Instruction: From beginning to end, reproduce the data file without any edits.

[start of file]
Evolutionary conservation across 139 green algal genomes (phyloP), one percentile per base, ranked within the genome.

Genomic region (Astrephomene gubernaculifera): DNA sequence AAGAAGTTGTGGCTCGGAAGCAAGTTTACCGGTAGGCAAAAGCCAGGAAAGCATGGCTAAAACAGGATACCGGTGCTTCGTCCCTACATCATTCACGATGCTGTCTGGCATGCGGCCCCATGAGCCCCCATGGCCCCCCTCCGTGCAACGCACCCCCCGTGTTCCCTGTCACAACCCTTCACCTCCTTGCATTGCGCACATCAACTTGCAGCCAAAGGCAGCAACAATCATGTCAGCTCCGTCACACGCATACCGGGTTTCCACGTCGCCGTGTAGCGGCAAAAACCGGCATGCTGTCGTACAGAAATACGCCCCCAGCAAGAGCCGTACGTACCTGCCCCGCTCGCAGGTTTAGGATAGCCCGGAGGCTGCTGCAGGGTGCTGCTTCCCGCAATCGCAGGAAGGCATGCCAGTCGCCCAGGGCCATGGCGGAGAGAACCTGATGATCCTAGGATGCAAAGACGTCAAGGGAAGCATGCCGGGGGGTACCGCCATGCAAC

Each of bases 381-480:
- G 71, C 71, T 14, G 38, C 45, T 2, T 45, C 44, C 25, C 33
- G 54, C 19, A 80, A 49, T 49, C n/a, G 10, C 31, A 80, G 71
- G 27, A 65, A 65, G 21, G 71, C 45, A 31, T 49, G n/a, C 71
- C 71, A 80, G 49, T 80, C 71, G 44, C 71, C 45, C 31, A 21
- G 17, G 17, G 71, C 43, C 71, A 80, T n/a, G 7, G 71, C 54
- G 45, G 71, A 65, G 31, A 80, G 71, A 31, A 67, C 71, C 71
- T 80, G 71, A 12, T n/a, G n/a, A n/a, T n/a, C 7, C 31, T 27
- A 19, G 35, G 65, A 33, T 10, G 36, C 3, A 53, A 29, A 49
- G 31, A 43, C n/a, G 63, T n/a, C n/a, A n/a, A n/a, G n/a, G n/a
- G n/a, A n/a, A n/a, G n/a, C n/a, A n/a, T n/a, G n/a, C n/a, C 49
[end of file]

Evolutionary conservation across 139 green algal genomes (phyloP), one percentile per base, ranked within the genome.

Genomic region (Astrephomene gubernaculifera): DNA sequence AAGAAGTTGTGGCTCGGAAGCAAGTTTACCGGTAGGCAAAAGCCAGGAAAGCATGGCTAAAACAGGATACCGGTGCTTCGTCCCTACATCATTCACGATGCTGTCTGGCATGCGGCCCCATGAGCCCCCATGGCCCCCCTCCGTGCAACGCACCCCCCGTGTTCCCTGTCACAACCCTTCACCTCCTTGCATTGCGCACATCAACTTGCAGCCAAAGGCAGCAACAATCATGTCAGCTCCGTCACACGCATACCGGGTTTCCACGTCGCCGTGTAGCGGCAAAAACCGGCATGCTGTCGTACAGAAATACGCCCCCAGCAAGAGCCGTACGTACCTGCCCCGCTCGCAGGTTTAGGATAGCCCGGAGGCTGCTGCAGGGTGCTGCTTCCCGCAATCGCAGGAAGGCATGCCAGTCGCCCAGGGCCATGGCGGAGAGAACCTGATGATCCTAGGATGCAAAGACGTCAAGGGAAGCATGCCGGGGGGTACCGCCATGCAAC

Each of bases 381-480:
- G 71, C 71, T 14, G 38, C 45, T 2, T 45, C 44, C 25, C 33
- G 54, C 19, A 80, A 49, T 49, C n/a, G 10, C 31, A 80, G 71
- G 27, A 65, A 65, G 21, G 71, C 45, A 31, T 49, G n/a, C 71
- C 71, A 80, G 49, T 80, C 71, G 44, C 71, C 45, C 31, A 21
- G 17, G 17, G 71, C 43, C 71, A 80, T n/a, G 7, G 71, C 54
- G 45, G 71, A 65, G 31, A 80, G 71, A 31, A 67, C 71, C 71
- T 80, G 71, A 12, T n/a, G n/a, A n/a, T n/a, C 7, C 31, T 27
- A 19, G 35, G 65, A 33, T 10, G 36, C 3, A 53, A 29, A 49
- G 31, A 43, C n/a, G 63, T n/a, C n/a, A n/a, A n/a, G n/a, G n/a
- G n/a, A n/a, A n/a, G n/a, C n/a, A n/a, T n/a, G n/a, C n/a, C 49